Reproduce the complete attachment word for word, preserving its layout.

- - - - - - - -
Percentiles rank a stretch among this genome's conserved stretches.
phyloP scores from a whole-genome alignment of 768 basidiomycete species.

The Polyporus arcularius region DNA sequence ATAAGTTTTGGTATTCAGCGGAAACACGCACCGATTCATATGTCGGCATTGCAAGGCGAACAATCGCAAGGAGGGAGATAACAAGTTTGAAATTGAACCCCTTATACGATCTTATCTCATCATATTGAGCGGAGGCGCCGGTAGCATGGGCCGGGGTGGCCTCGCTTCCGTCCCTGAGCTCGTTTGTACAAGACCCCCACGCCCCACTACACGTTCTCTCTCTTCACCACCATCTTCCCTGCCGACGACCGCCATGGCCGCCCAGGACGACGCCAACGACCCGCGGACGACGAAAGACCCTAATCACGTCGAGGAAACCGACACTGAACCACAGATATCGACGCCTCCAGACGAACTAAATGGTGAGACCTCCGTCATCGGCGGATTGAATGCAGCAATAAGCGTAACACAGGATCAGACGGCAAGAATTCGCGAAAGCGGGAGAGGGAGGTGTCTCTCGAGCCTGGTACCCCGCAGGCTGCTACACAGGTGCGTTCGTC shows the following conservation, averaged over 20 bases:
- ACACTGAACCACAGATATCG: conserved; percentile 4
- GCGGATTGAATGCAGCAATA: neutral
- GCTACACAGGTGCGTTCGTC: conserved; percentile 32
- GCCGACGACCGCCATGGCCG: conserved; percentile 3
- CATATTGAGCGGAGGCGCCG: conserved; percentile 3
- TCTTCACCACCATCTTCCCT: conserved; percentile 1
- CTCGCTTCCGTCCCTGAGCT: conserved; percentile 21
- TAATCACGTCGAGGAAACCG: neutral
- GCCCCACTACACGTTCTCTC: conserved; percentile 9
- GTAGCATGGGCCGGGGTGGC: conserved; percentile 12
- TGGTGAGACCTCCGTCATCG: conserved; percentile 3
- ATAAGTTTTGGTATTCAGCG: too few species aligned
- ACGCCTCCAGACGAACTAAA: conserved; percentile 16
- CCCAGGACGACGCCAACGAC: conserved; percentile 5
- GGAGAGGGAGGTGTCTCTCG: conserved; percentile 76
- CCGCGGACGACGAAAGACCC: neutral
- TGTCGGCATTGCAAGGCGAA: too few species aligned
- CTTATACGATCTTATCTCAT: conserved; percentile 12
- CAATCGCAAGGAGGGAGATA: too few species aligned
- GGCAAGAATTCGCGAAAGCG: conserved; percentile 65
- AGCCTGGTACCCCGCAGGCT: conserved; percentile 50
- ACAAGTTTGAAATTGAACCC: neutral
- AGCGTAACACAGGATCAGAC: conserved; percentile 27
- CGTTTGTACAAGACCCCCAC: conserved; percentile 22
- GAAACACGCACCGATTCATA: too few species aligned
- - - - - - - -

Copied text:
Percentiles rank a stretch among this genome's conserved stretches.
phyloP scores from a whole-genome alignment of 768 basidiomycete species.

The Polyporus arcularius region DNA sequence ATAAGTTTTGGTATTCAGCGGAAACACGCACCGATTCATATGTCGGCATTGCAAGGCGAACAATCGCAAGGAGGGAGATAACAAGTTTGAAATTGAACCCCTTATACGATCTTATCTCATCATATTGAGCGGAGGCGCCGGTAGCATGGGCCGGGGTGGCCTCGCTTCCGTCCCTGAGCTCGTTTGTACAAGACCCCCACGCCCCACTACACGTTCTCTCTCTTCACCACCATCTTCCCTGCCGACGACCGCCATGGCCGCCCAGGACGACGCCAACGACCCGCGGACGACGAAAGACCCTAATCACGTCGAGGAAACCGACACTGAACCACAGATATCGACGCCTCCAGACGAACTAAATGGTGAGACCTCCGTCATCGGCGGATTGAATGCAGCAATAAGCGTAACACAGGATCAGACGGCAAGAATTCGCGAAAGCGGGAGAGGGAGGTGTCTCTCGAGCCTGGTACCCCGCAGGCTGCTACACAGGTGCGTTCGTC shows the following conservation, averaged over 20 bases:
- ACACTGAACCACAGATATCG: conserved; percentile 4
- GCGGATTGAATGCAGCAATA: neutral
- GCTACACAGGTGCGTTCGTC: conserved; percentile 32
- GCCGACGACCGCCATGGCCG: conserved; percentile 3
- CATATTGAGCGGAGGCGCCG: conserved; percentile 3
- TCTTCACCACCATCTTCCCT: conserved; percentile 1
- CTCGCTTCCGTCCCTGAGCT: conserved; percentile 21
- TAATCACGTCGAGGAAACCG: neutral
- GCCCCACTACACGTTCTCTC: conserved; percentile 9
- GTAGCATGGGCCGGGGTGGC: conserved; percentile 12
- TGGTGAGACCTCCGTCATCG: conserved; percentile 3
- ATAAGTTTTGGTATTCAGCG: too few species aligned
- ACGCCTCCAGACGAACTAAA: conserved; percentile 16
- CCCAGGACGACGCCAACGAC: conserved; percentile 5
- GGAGAGGGAGGTGTCTCTCG: conserved; percentile 76
- CCGCGGACGACGAAAGACCC: neutral
- TGTCGGCATTGCAAGGCGAA: too few species aligned
- CTTATACGATCTTATCTCAT: conserved; percentile 12
- CAATCGCAAGGAGGGAGATA: too few species aligned
- GGCAAGAATTCGCGAAAGCG: conserved; percentile 65
- AGCCTGGTACCCCGCAGGCT: conserved; percentile 50
- ACAAGTTTGAAATTGAACCC: neutral
- AGCGTAACACAGGATCAGAC: conserved; percentile 27
- CGTTTGTACAAGACCCCCAC: conserved; percentile 22
- GAAACACGCACCGATTCATA: too few species aligned